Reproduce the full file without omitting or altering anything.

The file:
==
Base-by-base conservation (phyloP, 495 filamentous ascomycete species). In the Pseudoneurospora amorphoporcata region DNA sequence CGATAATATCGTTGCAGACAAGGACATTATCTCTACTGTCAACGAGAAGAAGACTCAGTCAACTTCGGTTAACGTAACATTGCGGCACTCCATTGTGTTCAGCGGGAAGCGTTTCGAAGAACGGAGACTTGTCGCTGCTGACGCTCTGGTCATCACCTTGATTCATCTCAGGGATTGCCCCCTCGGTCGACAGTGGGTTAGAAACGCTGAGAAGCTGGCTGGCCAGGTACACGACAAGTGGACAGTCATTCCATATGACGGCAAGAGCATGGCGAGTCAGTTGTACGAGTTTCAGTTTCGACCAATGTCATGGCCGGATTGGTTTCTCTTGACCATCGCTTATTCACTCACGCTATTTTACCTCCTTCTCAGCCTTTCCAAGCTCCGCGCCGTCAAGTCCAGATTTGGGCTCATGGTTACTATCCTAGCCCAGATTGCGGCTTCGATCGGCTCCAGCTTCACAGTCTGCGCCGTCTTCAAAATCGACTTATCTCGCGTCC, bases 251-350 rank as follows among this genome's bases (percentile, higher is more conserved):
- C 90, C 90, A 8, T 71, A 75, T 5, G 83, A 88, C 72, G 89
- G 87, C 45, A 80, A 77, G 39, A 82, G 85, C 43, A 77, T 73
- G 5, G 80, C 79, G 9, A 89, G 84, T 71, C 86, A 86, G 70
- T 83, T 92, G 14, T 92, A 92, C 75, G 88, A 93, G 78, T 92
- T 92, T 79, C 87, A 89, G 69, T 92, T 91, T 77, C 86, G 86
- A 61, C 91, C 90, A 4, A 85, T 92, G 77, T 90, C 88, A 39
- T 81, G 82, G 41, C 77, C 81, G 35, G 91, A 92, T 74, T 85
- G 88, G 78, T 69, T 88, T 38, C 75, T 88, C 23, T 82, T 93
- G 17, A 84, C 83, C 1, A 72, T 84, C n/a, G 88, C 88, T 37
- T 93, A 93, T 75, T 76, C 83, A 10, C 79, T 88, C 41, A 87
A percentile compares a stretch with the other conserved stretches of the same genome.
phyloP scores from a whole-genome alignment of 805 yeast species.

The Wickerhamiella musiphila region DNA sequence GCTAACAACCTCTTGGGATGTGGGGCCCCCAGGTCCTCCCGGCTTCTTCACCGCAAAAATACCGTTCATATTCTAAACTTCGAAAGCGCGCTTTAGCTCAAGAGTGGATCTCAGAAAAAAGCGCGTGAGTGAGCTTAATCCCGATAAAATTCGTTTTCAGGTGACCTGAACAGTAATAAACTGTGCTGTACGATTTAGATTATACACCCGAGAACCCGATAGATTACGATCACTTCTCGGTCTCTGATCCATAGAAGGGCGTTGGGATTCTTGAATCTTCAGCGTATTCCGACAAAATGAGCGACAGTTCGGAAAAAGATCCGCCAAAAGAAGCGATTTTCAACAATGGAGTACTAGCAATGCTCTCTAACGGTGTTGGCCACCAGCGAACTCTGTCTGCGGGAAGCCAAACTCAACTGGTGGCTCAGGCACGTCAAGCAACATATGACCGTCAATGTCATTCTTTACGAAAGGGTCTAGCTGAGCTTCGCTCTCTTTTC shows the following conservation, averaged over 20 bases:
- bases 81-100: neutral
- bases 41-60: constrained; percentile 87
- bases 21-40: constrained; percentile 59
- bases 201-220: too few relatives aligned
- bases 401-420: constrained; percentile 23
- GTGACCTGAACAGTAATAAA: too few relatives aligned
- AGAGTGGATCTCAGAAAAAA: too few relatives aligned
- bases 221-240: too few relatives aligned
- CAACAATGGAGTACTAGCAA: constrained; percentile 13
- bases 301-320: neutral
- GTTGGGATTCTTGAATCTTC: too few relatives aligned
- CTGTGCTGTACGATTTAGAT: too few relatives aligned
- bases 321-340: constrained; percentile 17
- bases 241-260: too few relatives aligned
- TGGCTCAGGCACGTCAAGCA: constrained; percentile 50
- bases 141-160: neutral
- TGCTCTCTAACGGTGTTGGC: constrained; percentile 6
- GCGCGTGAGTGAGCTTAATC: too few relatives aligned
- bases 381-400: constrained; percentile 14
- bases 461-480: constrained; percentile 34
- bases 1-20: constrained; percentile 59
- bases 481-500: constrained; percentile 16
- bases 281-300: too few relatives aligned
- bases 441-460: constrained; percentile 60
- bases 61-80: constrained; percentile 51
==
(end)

Base-by-base conservation (phyloP, 495 filamentous ascomycete species). In the Pseudoneurospora amorphoporcata region DNA sequence CGATAATATCGTTGCAGACAAGGACATTATCTCTACTGTCAACGAGAAGAAGACTCAGTCAACTTCGGTTAACGTAACATTGCGGCACTCCATTGTGTTCAGCGGGAAGCGTTTCGAAGAACGGAGACTTGTCGCTGCTGACGCTCTGGTCATCACCTTGATTCATCTCAGGGATTGCCCCCTCGGTCGACAGTGGGTTAGAAACGCTGAGAAGCTGGCTGGCCAGGTACACGACAAGTGGACAGTCATTCCATATGACGGCAAGAGCATGGCGAGTCAGTTGTACGAGTTTCAGTTTCGACCAATGTCATGGCCGGATTGGTTTCTCTTGACCATCGCTTATTCACTCACGCTATTTTACCTCCTTCTCAGCCTTTCCAAGCTCCGCGCCGTCAAGTCCAGATTTGGGCTCATGGTTACTATCCTAGCCCAGATTGCGGCTTCGATCGGCTCCAGCTTCACAGTCTGCGCCGTCTTCAAAATCGACTTATCTCGCGTCC, bases 251-350 rank as follows among this genome's bases (percentile, higher is more conserved):
- C 90, C 90, A 8, T 71, A 75, T 5, G 83, A 88, C 72, G 89
- G 87, C 45, A 80, A 77, G 39, A 82, G 85, C 43, A 77, T 73
- G 5, G 80, C 79, G 9, A 89, G 84, T 71, C 86, A 86, G 70
- T 83, T 92, G 14, T 92, A 92, C 75, G 88, A 93, G 78, T 92
- T 92, T 79, C 87, A 89, G 69, T 92, T 91, T 77, C 86, G 86
- A 61, C 91, C 90, A 4, A 85, T 92, G 77, T 90, C 88, A 39
- T 81, G 82, G 41, C 77, C 81, G 35, G 91, A 92, T 74, T 85
- G 88, G 78, T 69, T 88, T 38, C 75, T 88, C 23, T 82, T 93
- G 17, A 84, C 83, C 1, A 72, T 84, C n/a, G 88, C 88, T 37
- T 93, A 93, T 75, T 76, C 83, A 10, C 79, T 88, C 41, A 87
A percentile compares a stretch with the other conserved stretches of the same genome.
phyloP scores from a whole-genome alignment of 805 yeast species.

The Wickerhamiella musiphila region DNA sequence GCTAACAACCTCTTGGGATGTGGGGCCCCCAGGTCCTCCCGGCTTCTTCACCGCAAAAATACCGTTCATATTCTAAACTTCGAAAGCGCGCTTTAGCTCAAGAGTGGATCTCAGAAAAAAGCGCGTGAGTGAGCTTAATCCCGATAAAATTCGTTTTCAGGTGACCTGAACAGTAATAAACTGTGCTGTACGATTTAGATTATACACCCGAGAACCCGATAGATTACGATCACTTCTCGGTCTCTGATCCATAGAAGGGCGTTGGGATTCTTGAATCTTCAGCGTATTCCGACAAAATGAGCGACAGTTCGGAAAAAGATCCGCCAAAAGAAGCGATTTTCAACAATGGAGTACTAGCAATGCTCTCTAACGGTGTTGGCCACCAGCGAACTCTGTCTGCGGGAAGCCAAACTCAACTGGTGGCTCAGGCACGTCAAGCAACATATGACCGTCAATGTCATTCTTTACGAAAGGGTCTAGCTGAGCTTCGCTCTCTTTTC shows the following conservation, averaged over 20 bases:
- bases 81-100: neutral
- bases 41-60: constrained; percentile 87
- bases 21-40: constrained; percentile 59
- bases 201-220: too few relatives aligned
- bases 401-420: constrained; percentile 23
- GTGACCTGAACAGTAATAAA: too few relatives aligned
- AGAGTGGATCTCAGAAAAAA: too few relatives aligned
- bases 221-240: too few relatives aligned
- CAACAATGGAGTACTAGCAA: constrained; percentile 13
- bases 301-320: neutral
- GTTGGGATTCTTGAATCTTC: too few relatives aligned
- CTGTGCTGTACGATTTAGAT: too few relatives aligned
- bases 321-340: constrained; percentile 17
- bases 241-260: too few relatives aligned
- TGGCTCAGGCACGTCAAGCA: constrained; percentile 50
- bases 141-160: neutral
- TGCTCTCTAACGGTGTTGGC: constrained; percentile 6
- GCGCGTGAGTGAGCTTAATC: too few relatives aligned
- bases 381-400: constrained; percentile 14
- bases 461-480: constrained; percentile 34
- bases 1-20: constrained; percentile 59
- bases 481-500: constrained; percentile 16
- bases 281-300: too few relatives aligned
- bases 441-460: constrained; percentile 60
- bases 61-80: constrained; percentile 51